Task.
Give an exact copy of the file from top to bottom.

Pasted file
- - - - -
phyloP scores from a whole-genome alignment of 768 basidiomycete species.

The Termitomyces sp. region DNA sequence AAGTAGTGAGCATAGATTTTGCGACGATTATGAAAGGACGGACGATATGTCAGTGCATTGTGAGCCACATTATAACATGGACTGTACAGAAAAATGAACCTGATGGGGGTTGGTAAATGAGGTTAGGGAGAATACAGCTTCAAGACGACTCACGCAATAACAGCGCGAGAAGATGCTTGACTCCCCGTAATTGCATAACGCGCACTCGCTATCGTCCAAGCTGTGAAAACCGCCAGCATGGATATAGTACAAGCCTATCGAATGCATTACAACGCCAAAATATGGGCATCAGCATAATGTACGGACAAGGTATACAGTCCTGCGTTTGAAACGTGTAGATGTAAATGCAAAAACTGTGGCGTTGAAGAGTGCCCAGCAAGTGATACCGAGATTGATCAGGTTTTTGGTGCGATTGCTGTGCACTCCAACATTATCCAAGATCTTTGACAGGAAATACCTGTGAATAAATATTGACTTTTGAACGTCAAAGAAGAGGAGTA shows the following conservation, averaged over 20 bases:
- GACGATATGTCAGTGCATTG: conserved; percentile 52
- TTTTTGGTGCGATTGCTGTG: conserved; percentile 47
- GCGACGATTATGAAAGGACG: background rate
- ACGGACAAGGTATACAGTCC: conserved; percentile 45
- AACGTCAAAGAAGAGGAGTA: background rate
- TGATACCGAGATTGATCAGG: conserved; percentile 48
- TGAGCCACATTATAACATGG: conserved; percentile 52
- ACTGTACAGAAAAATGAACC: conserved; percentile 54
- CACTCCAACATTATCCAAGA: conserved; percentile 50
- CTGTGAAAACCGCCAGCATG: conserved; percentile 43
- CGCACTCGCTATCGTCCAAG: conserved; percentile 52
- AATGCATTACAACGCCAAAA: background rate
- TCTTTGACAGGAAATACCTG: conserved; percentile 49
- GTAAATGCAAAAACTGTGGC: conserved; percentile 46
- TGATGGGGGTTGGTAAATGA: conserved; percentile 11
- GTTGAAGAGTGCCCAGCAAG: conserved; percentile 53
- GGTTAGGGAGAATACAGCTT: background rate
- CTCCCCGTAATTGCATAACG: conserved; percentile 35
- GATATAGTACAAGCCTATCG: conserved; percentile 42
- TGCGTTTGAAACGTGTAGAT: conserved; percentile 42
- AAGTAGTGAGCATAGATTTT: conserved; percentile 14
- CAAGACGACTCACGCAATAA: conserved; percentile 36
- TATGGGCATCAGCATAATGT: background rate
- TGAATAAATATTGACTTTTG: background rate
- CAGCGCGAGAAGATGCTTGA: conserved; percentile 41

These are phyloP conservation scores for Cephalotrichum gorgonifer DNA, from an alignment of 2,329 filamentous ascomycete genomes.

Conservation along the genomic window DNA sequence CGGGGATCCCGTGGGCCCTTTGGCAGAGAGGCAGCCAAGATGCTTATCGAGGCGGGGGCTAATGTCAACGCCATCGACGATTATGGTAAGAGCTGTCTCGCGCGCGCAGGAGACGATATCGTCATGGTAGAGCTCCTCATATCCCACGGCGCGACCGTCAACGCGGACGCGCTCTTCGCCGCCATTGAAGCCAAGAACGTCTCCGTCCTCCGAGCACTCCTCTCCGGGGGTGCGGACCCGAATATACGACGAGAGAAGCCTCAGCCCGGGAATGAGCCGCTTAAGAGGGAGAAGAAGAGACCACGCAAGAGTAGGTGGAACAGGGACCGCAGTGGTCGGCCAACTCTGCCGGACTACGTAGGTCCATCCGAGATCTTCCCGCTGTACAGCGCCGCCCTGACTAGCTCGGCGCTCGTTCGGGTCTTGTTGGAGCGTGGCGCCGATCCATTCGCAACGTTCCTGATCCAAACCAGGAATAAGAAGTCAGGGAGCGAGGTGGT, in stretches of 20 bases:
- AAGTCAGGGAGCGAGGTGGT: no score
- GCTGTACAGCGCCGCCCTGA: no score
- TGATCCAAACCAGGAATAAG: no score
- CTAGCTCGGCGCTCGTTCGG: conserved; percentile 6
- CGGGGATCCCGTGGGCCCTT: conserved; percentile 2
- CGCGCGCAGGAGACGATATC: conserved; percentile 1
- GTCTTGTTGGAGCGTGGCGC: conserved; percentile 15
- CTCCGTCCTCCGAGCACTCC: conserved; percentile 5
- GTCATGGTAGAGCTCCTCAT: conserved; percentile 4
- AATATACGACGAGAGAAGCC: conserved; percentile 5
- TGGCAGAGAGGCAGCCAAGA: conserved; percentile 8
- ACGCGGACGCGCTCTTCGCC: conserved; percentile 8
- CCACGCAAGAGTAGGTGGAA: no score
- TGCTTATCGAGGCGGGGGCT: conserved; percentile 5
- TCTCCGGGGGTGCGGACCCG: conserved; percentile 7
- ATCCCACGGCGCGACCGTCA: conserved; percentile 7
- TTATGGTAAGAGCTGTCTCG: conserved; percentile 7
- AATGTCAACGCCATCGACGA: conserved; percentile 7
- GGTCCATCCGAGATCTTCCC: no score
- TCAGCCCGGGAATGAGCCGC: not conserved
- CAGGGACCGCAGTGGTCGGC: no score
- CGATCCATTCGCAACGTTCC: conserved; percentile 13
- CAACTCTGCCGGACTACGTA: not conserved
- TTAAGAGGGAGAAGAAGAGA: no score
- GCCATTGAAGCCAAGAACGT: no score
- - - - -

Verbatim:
phyloP scores from a whole-genome alignment of 768 basidiomycete species.

The Termitomyces sp. region DNA sequence AAGTAGTGAGCATAGATTTTGCGACGATTATGAAAGGACGGACGATATGTCAGTGCATTGTGAGCCACATTATAACATGGACTGTACAGAAAAATGAACCTGATGGGGGTTGGTAAATGAGGTTAGGGAGAATACAGCTTCAAGACGACTCACGCAATAACAGCGCGAGAAGATGCTTGACTCCCCGTAATTGCATAACGCGCACTCGCTATCGTCCAAGCTGTGAAAACCGCCAGCATGGATATAGTACAAGCCTATCGAATGCATTACAACGCCAAAATATGGGCATCAGCATAATGTACGGACAAGGTATACAGTCCTGCGTTTGAAACGTGTAGATGTAAATGCAAAAACTGTGGCGTTGAAGAGTGCCCAGCAAGTGATACCGAGATTGATCAGGTTTTTGGTGCGATTGCTGTGCACTCCAACATTATCCAAGATCTTTGACAGGAAATACCTGTGAATAAATATTGACTTTTGAACGTCAAAGAAGAGGAGTA shows the following conservation, averaged over 20 bases:
- GACGATATGTCAGTGCATTG: conserved; percentile 52
- TTTTTGGTGCGATTGCTGTG: conserved; percentile 47
- GCGACGATTATGAAAGGACG: background rate
- ACGGACAAGGTATACAGTCC: conserved; percentile 45
- AACGTCAAAGAAGAGGAGTA: background rate
- TGATACCGAGATTGATCAGG: conserved; percentile 48
- TGAGCCACATTATAACATGG: conserved; percentile 52
- ACTGTACAGAAAAATGAACC: conserved; percentile 54
- CACTCCAACATTATCCAAGA: conserved; percentile 50
- CTGTGAAAACCGCCAGCATG: conserved; percentile 43
- CGCACTCGCTATCGTCCAAG: conserved; percentile 52
- AATGCATTACAACGCCAAAA: background rate
- TCTTTGACAGGAAATACCTG: conserved; percentile 49
- GTAAATGCAAAAACTGTGGC: conserved; percentile 46
- TGATGGGGGTTGGTAAATGA: conserved; percentile 11
- GTTGAAGAGTGCCCAGCAAG: conserved; percentile 53
- GGTTAGGGAGAATACAGCTT: background rate
- CTCCCCGTAATTGCATAACG: conserved; percentile 35
- GATATAGTACAAGCCTATCG: conserved; percentile 42
- TGCGTTTGAAACGTGTAGAT: conserved; percentile 42
- AAGTAGTGAGCATAGATTTT: conserved; percentile 14
- CAAGACGACTCACGCAATAA: conserved; percentile 36
- TATGGGCATCAGCATAATGT: background rate
- TGAATAAATATTGACTTTTG: background rate
- CAGCGCGAGAAGATGCTTGA: conserved; percentile 41

These are phyloP conservation scores for Cephalotrichum gorgonifer DNA, from an alignment of 2,329 filamentous ascomycete genomes.

Conservation along the genomic window DNA sequence CGGGGATCCCGTGGGCCCTTTGGCAGAGAGGCAGCCAAGATGCTTATCGAGGCGGGGGCTAATGTCAACGCCATCGACGATTATGGTAAGAGCTGTCTCGCGCGCGCAGGAGACGATATCGTCATGGTAGAGCTCCTCATATCCCACGGCGCGACCGTCAACGCGGACGCGCTCTTCGCCGCCATTGAAGCCAAGAACGTCTCCGTCCTCCGAGCACTCCTCTCCGGGGGTGCGGACCCGAATATACGACGAGAGAAGCCTCAGCCCGGGAATGAGCCGCTTAAGAGGGAGAAGAAGAGACCACGCAAGAGTAGGTGGAACAGGGACCGCAGTGGTCGGCCAACTCTGCCGGACTACGTAGGTCCATCCGAGATCTTCCCGCTGTACAGCGCCGCCCTGACTAGCTCGGCGCTCGTTCGGGTCTTGTTGGAGCGTGGCGCCGATCCATTCGCAACGTTCCTGATCCAAACCAGGAATAAGAAGTCAGGGAGCGAGGTGGT, in stretches of 20 bases:
- AAGTCAGGGAGCGAGGTGGT: no score
- GCTGTACAGCGCCGCCCTGA: no score
- TGATCCAAACCAGGAATAAG: no score
- CTAGCTCGGCGCTCGTTCGG: conserved; percentile 6
- CGGGGATCCCGTGGGCCCTT: conserved; percentile 2
- CGCGCGCAGGAGACGATATC: conserved; percentile 1
- GTCTTGTTGGAGCGTGGCGC: conserved; percentile 15
- CTCCGTCCTCCGAGCACTCC: conserved; percentile 5
- GTCATGGTAGAGCTCCTCAT: conserved; percentile 4
- AATATACGACGAGAGAAGCC: conserved; percentile 5
- TGGCAGAGAGGCAGCCAAGA: conserved; percentile 8
- ACGCGGACGCGCTCTTCGCC: conserved; percentile 8
- CCACGCAAGAGTAGGTGGAA: no score
- TGCTTATCGAGGCGGGGGCT: conserved; percentile 5
- TCTCCGGGGGTGCGGACCCG: conserved; percentile 7
- ATCCCACGGCGCGACCGTCA: conserved; percentile 7
- TTATGGTAAGAGCTGTCTCG: conserved; percentile 7
- AATGTCAACGCCATCGACGA: conserved; percentile 7
- GGTCCATCCGAGATCTTCCC: no score
- TCAGCCCGGGAATGAGCCGC: not conserved
- CAGGGACCGCAGTGGTCGGC: no score
- CGATCCATTCGCAACGTTCC: conserved; percentile 13
- CAACTCTGCCGGACTACGTA: not conserved
- TTAAGAGGGAGAAGAAGAGA: no score
- GCCATTGAAGCCAAGAACGT: no score